And, in principle, it could also propel the universe's expansion. Thus vacuum energy and dark energy might be the same thing. But this theoretical neatness runs into a practical problem. A naive approach to quantum theory says that vacuum energy should be a whopping 1060 to 10120 times bigger than dark energy's estimated energy density. Some physicists call this "the worst prediction ever". Working out why vacuum energy is not so vast has been a problem for physics ever since.

Cliff Burgess, from Perimeter Institute for Theoretical Physics in Waterloo, Ontario, and the author of a handful of the 5,000 papers Dr Perlmutter has dug up, thinks he has a solution; the vacuum energy is vast, but it is almost all hidden away in extra spatial dimensions. Unlike the familiar three of length, breadth and height, these extra dimensions are curled up so tightly that they elude detection (though scientists are trying to prise them open in particle accelerators like the Large Hadron Collider near Geneva). Extra dimensions are of interest because string theory, a class of mathematical models based on quantum theory that seeks to describe reality in the most fundamental way, requires that there be at least six of them, maybe more.

What makes Dr Burgess's proposal unusual is that he went out on a limb and suggested that these energy-sapping, curled-up extra dimensions should be as big as a few microns across, gargantuan by string-theory standards. The reason they have not been noticed by chipmakers, virologists and others who pay attention to things on the micron scale, he contends, is that, like dark matter, they are sensitive only to gravity, and relatively oblivious to the other three of nature's fundamental interactions: electromagnetism and the weak and strong nuclear forces. This may sound like a cheap excuse but it makes robust mathematical sense. And it makes predictions; at micron scales the attraction between two masses will no longer depend on the square of the distance between them in the way that physicists since Newton have required it to.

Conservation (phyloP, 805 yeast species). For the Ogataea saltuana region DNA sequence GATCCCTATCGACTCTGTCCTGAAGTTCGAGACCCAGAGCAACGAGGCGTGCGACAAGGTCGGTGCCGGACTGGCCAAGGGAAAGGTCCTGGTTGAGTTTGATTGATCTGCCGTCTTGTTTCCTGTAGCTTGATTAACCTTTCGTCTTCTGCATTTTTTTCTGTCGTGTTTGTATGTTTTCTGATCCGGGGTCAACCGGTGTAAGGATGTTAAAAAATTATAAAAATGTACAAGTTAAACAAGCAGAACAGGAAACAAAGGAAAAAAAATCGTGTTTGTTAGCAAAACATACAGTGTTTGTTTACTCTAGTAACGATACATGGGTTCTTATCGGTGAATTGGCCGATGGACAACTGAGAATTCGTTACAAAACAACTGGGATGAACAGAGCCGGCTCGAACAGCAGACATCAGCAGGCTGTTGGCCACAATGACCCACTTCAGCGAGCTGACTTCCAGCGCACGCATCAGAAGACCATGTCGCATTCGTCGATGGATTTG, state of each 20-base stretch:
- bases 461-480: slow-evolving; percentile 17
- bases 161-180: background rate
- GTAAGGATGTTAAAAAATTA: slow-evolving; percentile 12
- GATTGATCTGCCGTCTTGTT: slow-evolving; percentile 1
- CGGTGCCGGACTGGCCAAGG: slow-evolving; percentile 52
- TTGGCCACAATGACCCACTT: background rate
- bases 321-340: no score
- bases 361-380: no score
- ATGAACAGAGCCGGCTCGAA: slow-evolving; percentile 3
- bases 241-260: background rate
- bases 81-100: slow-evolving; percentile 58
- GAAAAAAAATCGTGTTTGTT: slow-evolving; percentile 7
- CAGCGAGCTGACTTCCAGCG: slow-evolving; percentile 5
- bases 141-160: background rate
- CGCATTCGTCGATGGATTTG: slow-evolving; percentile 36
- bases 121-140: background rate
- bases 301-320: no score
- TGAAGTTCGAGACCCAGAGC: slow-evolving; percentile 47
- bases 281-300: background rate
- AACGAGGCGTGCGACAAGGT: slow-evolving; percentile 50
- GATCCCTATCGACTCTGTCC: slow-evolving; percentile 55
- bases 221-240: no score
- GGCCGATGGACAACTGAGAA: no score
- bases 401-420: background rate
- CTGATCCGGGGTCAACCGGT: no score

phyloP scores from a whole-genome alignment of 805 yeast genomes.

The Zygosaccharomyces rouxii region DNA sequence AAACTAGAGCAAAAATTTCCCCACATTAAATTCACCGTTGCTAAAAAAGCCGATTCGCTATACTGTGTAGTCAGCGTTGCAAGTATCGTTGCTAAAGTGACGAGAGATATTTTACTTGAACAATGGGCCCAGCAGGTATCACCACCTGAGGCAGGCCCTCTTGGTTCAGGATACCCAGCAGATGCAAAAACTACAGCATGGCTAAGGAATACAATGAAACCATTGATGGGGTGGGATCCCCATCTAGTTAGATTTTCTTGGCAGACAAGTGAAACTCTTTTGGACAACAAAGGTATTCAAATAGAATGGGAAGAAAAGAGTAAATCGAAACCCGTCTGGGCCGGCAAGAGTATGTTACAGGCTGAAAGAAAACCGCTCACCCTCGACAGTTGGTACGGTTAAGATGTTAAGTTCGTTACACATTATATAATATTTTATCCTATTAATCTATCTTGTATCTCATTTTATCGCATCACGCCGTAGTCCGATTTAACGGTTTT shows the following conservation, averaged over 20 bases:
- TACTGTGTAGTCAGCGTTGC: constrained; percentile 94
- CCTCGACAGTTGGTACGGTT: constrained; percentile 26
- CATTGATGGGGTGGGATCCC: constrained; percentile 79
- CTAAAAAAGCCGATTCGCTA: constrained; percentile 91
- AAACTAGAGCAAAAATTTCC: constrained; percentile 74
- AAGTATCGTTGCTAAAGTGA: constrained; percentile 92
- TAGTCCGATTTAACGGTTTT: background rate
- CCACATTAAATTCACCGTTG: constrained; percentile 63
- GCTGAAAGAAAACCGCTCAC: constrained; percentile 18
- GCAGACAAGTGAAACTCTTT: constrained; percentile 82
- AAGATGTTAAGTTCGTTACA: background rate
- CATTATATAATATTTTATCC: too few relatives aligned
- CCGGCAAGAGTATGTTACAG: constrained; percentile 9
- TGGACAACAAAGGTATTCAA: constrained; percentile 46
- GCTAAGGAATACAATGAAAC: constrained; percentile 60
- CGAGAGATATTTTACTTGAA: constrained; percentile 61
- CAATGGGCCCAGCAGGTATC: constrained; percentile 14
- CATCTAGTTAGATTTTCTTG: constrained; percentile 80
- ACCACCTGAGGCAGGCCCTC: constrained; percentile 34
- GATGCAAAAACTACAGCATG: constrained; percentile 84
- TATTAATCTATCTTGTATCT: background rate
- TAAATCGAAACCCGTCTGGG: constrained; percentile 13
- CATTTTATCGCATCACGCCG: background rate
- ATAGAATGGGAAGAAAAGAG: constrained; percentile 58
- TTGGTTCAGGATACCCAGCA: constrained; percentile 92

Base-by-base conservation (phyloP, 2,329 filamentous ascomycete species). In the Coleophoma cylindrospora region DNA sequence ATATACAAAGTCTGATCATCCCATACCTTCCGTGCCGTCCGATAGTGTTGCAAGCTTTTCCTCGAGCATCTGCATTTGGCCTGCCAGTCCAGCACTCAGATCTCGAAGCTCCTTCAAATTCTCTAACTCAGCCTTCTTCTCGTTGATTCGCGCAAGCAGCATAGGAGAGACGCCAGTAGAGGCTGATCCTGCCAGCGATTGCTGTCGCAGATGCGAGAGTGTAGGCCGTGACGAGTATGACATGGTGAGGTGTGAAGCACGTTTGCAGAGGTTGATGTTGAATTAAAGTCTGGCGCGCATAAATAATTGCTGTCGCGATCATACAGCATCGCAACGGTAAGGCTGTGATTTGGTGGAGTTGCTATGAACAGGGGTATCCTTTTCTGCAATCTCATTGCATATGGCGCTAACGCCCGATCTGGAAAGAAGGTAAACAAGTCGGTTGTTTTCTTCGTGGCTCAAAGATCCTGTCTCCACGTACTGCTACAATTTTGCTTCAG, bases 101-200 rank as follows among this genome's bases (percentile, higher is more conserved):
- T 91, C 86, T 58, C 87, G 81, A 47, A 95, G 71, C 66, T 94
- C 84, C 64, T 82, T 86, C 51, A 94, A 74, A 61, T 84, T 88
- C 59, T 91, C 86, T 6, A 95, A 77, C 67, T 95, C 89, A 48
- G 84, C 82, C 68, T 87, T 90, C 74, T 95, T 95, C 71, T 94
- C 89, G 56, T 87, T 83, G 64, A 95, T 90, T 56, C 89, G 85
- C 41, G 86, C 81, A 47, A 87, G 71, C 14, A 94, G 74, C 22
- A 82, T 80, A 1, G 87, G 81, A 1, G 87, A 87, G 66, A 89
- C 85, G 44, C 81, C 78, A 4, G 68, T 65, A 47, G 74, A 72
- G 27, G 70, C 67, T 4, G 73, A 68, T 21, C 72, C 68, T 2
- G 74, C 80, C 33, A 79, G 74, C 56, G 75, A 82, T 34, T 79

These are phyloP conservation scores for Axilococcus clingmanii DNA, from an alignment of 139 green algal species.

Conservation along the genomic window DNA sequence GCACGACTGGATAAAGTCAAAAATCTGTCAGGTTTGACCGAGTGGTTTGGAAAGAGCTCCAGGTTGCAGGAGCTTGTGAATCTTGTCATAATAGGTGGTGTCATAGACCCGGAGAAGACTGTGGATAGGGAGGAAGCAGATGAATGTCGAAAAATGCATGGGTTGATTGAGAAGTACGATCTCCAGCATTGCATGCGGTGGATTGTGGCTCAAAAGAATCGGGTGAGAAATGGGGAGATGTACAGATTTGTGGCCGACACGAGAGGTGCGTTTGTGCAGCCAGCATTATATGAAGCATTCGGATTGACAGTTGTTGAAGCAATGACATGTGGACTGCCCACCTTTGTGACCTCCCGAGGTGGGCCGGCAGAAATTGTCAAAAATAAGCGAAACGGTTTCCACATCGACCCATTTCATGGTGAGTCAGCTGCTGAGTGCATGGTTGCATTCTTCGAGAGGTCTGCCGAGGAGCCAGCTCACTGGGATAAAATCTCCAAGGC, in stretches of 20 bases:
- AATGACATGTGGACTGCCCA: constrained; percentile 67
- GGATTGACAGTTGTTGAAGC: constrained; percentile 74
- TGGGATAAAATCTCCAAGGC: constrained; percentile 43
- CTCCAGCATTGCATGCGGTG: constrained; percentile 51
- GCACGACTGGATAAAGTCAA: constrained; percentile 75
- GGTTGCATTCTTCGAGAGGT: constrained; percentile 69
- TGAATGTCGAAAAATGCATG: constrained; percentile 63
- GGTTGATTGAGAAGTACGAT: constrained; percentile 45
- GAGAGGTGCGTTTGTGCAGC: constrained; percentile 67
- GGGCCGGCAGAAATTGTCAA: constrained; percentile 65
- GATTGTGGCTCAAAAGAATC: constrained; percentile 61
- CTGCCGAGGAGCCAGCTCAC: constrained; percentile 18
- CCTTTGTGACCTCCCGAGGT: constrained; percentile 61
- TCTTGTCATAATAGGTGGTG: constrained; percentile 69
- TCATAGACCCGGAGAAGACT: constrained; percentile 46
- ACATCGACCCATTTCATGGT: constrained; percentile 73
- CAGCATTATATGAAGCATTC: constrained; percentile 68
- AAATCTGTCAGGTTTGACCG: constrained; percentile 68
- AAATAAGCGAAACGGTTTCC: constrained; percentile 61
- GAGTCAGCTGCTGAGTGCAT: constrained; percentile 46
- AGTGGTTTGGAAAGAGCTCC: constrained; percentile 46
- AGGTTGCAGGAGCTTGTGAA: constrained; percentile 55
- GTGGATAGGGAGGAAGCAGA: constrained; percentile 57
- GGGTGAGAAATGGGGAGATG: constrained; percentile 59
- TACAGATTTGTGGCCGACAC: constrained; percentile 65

An experiment under way at the University of Washington, led by Eric Adelberger, tests this idea using the world's most sensitive torsion balance, a souped-up version of the kit Henry Cavendish, an English physicist, used to measure gravity directly for the first time in the late 18th century. It consists of a disk with holes around its edge hanging horizontally from a cord, microns above another, similarly perforated plate. When the bottom disk is rotated the material between its holes exerts a tiny gravitational tug on the material between the holes of the top disk, causing it to rotate, albeit only by billionths of a degree. So far, Sir Isaac is winning. Dr Adelberger has confirmed that Newton's predictions are correct down to 44 microns. But the experiment continues, and Dr Burgess is taking bets that Newton's winning streak will not last much longer.

If Dr Burgess is right, vacuum energy and dark energy are the same thing, a cosmological constant, and w is exactly equal to -1. What, though, if it is not? Then dark energy would have to be something that varies in space, time, or both, and is close to -1 today just by coincidence. Names applied to this something else include quintessence, k-essence, phantom energy and a bunch more, depending on which theorist you ask and what properties you think likely. It would be a new fundamental force, one that rears its head only at vast cosmic distances.